301.519.9237 exdirector@nesaus.org

6.13.24 – KXAN Austin – ROUND ROCK, Texas – by: Kelly Wiley.

Mayra Mathis stands in the dark dispatch center inside Round Rock High School, pointing to a map of the district’s 56 schools.

Before discussing changes the district is making to get its police officers to campuses quicker, she explains how she and other dispatchers learn of 911 calls at their schools.

Round Rock ISD campuses span four jurisdictions, including the City of Austin and Travis County. Mathis explains that 911 calls automatically go to one of four 911 centers or Public Safety Answering Points (PSAP) in the region first. The PSAP first routes the call to Williamson County’s Dispatch Center and then to Round Rock Independent School District’s dispatchers and police officers.

“There is a bit of a delay, just naturally,” Mathis explains.

The delay is largely undefined. Round Rock ISD is withholding data showing its average police response times. Unlike some other school districts in the area, its legal team cites a 2020 Texas attorney general ruling that allows agencies to withhold that information if they believe it could jeopardize public safety.Play Video

Round Rock ISD police want to respond faster. County partners worry about their plans

“We don’t share average response times so that bad actors can’t take advantage of vulnerabilities,” a district spokesperson said in a statement to KXAN.

Records show an internal investigation from October 2023 mentioned issues with the radios and dispatch office were “frustrating” to some officers. The report suggested there were issues with the radios and a fear among officers that the new dispatch center may not be able to handle severe security issues quickly.

Round Rock ISD Superintendent Hafedh Azaiez tried to describe the problem. He said there was no way to reduce police response times without making changes, particularly around police radios and 911 calls. Many of the district’s changes were made under the district’s previous police chief, Dennis Weiner, who has since been placed on administrative leave.State agency confirms investigation of Round Rock ISD police leadership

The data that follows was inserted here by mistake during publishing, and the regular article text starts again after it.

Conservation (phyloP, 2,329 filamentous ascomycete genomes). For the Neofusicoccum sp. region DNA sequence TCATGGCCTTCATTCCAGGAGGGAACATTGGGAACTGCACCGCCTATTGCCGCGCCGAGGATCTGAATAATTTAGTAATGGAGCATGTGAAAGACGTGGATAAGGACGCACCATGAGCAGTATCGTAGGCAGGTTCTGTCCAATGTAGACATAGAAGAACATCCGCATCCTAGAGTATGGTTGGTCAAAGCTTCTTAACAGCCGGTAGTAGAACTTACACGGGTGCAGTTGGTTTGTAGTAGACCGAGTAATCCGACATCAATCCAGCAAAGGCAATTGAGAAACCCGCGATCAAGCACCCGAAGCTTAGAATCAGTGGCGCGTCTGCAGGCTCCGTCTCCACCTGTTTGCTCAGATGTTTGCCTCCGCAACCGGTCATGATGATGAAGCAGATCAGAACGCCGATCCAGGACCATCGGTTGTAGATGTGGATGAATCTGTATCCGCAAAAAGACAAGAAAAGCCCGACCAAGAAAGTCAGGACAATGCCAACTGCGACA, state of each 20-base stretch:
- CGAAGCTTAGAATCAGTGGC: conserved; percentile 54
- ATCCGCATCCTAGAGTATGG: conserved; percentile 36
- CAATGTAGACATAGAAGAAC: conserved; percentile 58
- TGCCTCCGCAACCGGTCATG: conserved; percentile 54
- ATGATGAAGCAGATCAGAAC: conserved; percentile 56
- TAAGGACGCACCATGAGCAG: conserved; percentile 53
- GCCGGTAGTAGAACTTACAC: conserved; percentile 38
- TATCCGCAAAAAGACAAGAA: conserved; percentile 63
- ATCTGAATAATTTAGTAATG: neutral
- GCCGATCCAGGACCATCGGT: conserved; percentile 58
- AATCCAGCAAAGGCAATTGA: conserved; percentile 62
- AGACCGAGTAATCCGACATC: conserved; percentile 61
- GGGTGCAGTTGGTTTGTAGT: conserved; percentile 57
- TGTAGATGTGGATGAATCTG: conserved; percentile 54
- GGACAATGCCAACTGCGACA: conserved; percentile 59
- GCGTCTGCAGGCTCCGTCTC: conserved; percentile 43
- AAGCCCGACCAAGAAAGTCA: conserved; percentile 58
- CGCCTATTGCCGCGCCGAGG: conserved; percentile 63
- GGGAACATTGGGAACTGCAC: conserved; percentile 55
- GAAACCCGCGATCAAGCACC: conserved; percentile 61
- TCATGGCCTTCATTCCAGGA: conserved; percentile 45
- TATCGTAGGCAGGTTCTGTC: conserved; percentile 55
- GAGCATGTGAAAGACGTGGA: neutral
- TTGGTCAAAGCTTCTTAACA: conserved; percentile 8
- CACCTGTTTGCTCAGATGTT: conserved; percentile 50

According to district officials, 911 centers or PSAPs in the area of Round Rock ISD schools still route the district’s calls to the Williamson County dispatch center first, but district officials said they have changed how they communicate internally. Non-life-threatening calls will go directly to the district’s self-dispatch center during regular business hours.

When we asked Williamson County about that process, it said 911 calls from the district’s campuses should come directly to the county, not the other PSAPs. County officials said it contacted the district to have its phone system’s configuration corrected.

Testing police radios

Azaiez said there is also an ongoing problem with its police radios dropping out in certain parts of its school buildings. At times, and depending on where they are, officers struggle to hear the radios Williamson County provides.

Round Rock ISD Superintendent Hafedh Azaiez answers questions about the district’s public safety. (KXAN Photo/Richie Bowes)

“They have to walk a couple of feet down to an area where there is better coverage,” Azaiez said.

The district purchased new push-to-talk radios that use Wi-Fi and a federally funded cellular network to solve the radio coverage issue. Azaiez said officers will still carry the radios they’ve used for years, but the new technology will be a redundancy to ensure they are covered. However, the changes have drawn criticism from the district’s main partner, Williamson County.

Williamson County leaders, including the sheriff and senior director of Emergency Services, signed their name to a letter last August stating that “there are serious security risks [in] using such devices.” In a statement to KXAN this week, the county said the push-to-talk radios do not interface with the Greater Austin/Travis County Regional Radio System or GATTRS.

“It will not be suitable for mission-critical communications. Currently, Williamson County Emergency Communications cannot monitor the push-to-talk devices, nor can other first responders,” Williamson County’s Chief Information Officer Richard Semple said.

But at least one other PSAP within the same jurisdiction as some of the district’s schools said it tested the technology successfully. The City of Austin said it tested to see if voice traffic could be heard between the push-to-talk radios and the Greater Austin/Travis County Regional Radio System, or GATTRS, and validated it could be done.

After the technology’s feasibility was validated, the district signed an interlocal agreement with the City of Austin. The city said it expects a final signature on the agreement this month.

“I think the goal is to improve our response. How quickly we get to things,” Azaiez said. “We are not going to sit here and say we are perfect. We still have a lot of things that we are working on.”